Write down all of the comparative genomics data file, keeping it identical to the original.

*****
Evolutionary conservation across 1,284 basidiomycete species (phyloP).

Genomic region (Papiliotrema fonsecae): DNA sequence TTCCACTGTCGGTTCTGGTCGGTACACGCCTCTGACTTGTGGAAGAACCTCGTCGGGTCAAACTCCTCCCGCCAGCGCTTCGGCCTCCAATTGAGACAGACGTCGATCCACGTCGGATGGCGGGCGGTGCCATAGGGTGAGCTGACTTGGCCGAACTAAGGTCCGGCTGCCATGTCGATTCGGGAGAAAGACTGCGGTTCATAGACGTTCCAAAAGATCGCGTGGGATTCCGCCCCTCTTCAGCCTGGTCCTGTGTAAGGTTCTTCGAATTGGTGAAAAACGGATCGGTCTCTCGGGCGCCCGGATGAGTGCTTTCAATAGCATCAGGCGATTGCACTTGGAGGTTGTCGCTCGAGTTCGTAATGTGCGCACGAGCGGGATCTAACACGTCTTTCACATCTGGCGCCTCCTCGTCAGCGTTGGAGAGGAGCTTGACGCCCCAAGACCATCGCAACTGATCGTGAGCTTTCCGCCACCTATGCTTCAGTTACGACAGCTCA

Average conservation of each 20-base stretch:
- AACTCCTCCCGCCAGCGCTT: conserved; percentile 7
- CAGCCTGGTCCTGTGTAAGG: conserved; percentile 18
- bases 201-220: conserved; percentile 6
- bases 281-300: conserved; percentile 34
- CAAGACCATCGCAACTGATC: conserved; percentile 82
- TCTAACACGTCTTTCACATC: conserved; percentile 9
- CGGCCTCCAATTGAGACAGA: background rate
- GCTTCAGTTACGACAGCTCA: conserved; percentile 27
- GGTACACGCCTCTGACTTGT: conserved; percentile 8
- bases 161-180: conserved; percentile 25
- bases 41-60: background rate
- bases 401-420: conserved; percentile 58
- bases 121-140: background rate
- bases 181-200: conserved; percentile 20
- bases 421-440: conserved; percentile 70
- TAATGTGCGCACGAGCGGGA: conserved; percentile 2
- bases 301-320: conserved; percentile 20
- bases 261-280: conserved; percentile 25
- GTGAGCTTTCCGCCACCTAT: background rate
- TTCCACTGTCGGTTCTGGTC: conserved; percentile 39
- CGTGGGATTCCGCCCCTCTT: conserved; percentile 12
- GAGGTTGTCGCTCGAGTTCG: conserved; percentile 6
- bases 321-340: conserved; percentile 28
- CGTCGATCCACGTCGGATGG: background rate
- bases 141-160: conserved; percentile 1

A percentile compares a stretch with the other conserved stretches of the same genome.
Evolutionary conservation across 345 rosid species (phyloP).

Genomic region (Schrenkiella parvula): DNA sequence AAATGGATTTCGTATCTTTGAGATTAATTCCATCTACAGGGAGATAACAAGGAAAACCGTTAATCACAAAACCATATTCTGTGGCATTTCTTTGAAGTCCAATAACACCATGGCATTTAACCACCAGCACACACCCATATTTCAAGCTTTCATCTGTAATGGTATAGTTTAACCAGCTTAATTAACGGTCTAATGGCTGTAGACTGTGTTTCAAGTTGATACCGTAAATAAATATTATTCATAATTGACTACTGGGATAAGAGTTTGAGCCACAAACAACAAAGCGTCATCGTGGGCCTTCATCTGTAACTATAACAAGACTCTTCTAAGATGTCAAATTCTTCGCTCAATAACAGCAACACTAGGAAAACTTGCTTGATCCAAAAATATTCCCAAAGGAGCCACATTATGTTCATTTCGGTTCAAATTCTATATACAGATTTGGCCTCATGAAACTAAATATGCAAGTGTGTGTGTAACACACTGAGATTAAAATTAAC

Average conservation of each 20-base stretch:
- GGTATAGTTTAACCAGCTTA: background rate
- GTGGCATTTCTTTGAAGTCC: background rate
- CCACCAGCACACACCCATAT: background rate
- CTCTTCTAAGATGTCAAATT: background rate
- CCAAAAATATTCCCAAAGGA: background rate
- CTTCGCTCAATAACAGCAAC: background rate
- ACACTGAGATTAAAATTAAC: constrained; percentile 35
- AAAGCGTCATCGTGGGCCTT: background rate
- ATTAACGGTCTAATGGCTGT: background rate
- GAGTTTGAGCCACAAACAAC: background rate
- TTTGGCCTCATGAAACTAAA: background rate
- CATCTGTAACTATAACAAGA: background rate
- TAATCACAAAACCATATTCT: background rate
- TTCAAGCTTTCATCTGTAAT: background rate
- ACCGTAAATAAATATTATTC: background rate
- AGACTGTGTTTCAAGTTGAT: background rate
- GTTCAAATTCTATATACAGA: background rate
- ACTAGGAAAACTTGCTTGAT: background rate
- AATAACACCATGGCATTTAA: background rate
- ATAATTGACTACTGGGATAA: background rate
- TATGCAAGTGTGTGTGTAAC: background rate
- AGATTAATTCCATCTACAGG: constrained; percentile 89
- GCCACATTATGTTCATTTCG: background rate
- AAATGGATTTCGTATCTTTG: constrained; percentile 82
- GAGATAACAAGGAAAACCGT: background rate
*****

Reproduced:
Evolutionary conservation across 1,284 basidiomycete species (phyloP).

Genomic region (Papiliotrema fonsecae): DNA sequence TTCCACTGTCGGTTCTGGTCGGTACACGCCTCTGACTTGTGGAAGAACCTCGTCGGGTCAAACTCCTCCCGCCAGCGCTTCGGCCTCCAATTGAGACAGACGTCGATCCACGTCGGATGGCGGGCGGTGCCATAGGGTGAGCTGACTTGGCCGAACTAAGGTCCGGCTGCCATGTCGATTCGGGAGAAAGACTGCGGTTCATAGACGTTCCAAAAGATCGCGTGGGATTCCGCCCCTCTTCAGCCTGGTCCTGTGTAAGGTTCTTCGAATTGGTGAAAAACGGATCGGTCTCTCGGGCGCCCGGATGAGTGCTTTCAATAGCATCAGGCGATTGCACTTGGAGGTTGTCGCTCGAGTTCGTAATGTGCGCACGAGCGGGATCTAACACGTCTTTCACATCTGGCGCCTCCTCGTCAGCGTTGGAGAGGAGCTTGACGCCCCAAGACCATCGCAACTGATCGTGAGCTTTCCGCCACCTATGCTTCAGTTACGACAGCTCA

Average conservation of each 20-base stretch:
- AACTCCTCCCGCCAGCGCTT: conserved; percentile 7
- CAGCCTGGTCCTGTGTAAGG: conserved; percentile 18
- bases 201-220: conserved; percentile 6
- bases 281-300: conserved; percentile 34
- CAAGACCATCGCAACTGATC: conserved; percentile 82
- TCTAACACGTCTTTCACATC: conserved; percentile 9
- CGGCCTCCAATTGAGACAGA: background rate
- GCTTCAGTTACGACAGCTCA: conserved; percentile 27
- GGTACACGCCTCTGACTTGT: conserved; percentile 8
- bases 161-180: conserved; percentile 25
- bases 41-60: background rate
- bases 401-420: conserved; percentile 58
- bases 121-140: background rate
- bases 181-200: conserved; percentile 20
- bases 421-440: conserved; percentile 70
- TAATGTGCGCACGAGCGGGA: conserved; percentile 2
- bases 301-320: conserved; percentile 20
- bases 261-280: conserved; percentile 25
- GTGAGCTTTCCGCCACCTAT: background rate
- TTCCACTGTCGGTTCTGGTC: conserved; percentile 39
- CGTGGGATTCCGCCCCTCTT: conserved; percentile 12
- GAGGTTGTCGCTCGAGTTCG: conserved; percentile 6
- bases 321-340: conserved; percentile 28
- CGTCGATCCACGTCGGATGG: background rate
- bases 141-160: conserved; percentile 1

A percentile compares a stretch with the other conserved stretches of the same genome.
Evolutionary conservation across 345 rosid species (phyloP).

Genomic region (Schrenkiella parvula): DNA sequence AAATGGATTTCGTATCTTTGAGATTAATTCCATCTACAGGGAGATAACAAGGAAAACCGTTAATCACAAAACCATATTCTGTGGCATTTCTTTGAAGTCCAATAACACCATGGCATTTAACCACCAGCACACACCCATATTTCAAGCTTTCATCTGTAATGGTATAGTTTAACCAGCTTAATTAACGGTCTAATGGCTGTAGACTGTGTTTCAAGTTGATACCGTAAATAAATATTATTCATAATTGACTACTGGGATAAGAGTTTGAGCCACAAACAACAAAGCGTCATCGTGGGCCTTCATCTGTAACTATAACAAGACTCTTCTAAGATGTCAAATTCTTCGCTCAATAACAGCAACACTAGGAAAACTTGCTTGATCCAAAAATATTCCCAAAGGAGCCACATTATGTTCATTTCGGTTCAAATTCTATATACAGATTTGGCCTCATGAAACTAAATATGCAAGTGTGTGTGTAACACACTGAGATTAAAATTAAC

Average conservation of each 20-base stretch:
- GGTATAGTTTAACCAGCTTA: background rate
- GTGGCATTTCTTTGAAGTCC: background rate
- CCACCAGCACACACCCATAT: background rate
- CTCTTCTAAGATGTCAAATT: background rate
- CCAAAAATATTCCCAAAGGA: background rate
- CTTCGCTCAATAACAGCAAC: background rate
- ACACTGAGATTAAAATTAAC: constrained; percentile 35
- AAAGCGTCATCGTGGGCCTT: background rate
- ATTAACGGTCTAATGGCTGT: background rate
- GAGTTTGAGCCACAAACAAC: background rate
- TTTGGCCTCATGAAACTAAA: background rate
- CATCTGTAACTATAACAAGA: background rate
- TAATCACAAAACCATATTCT: background rate
- TTCAAGCTTTCATCTGTAAT: background rate
- ACCGTAAATAAATATTATTC: background rate
- AGACTGTGTTTCAAGTTGAT: background rate
- GTTCAAATTCTATATACAGA: background rate
- ACTAGGAAAACTTGCTTGAT: background rate
- AATAACACCATGGCATTTAA: background rate
- ATAATTGACTACTGGGATAA: background rate
- TATGCAAGTGTGTGTGTAAC: background rate
- AGATTAATTCCATCTACAGG: constrained; percentile 89
- GCCACATTATGTTCATTTCG: background rate
- AAATGGATTTCGTATCTTTG: constrained; percentile 82
- GAGATAACAAGGAAAACCGT: background rate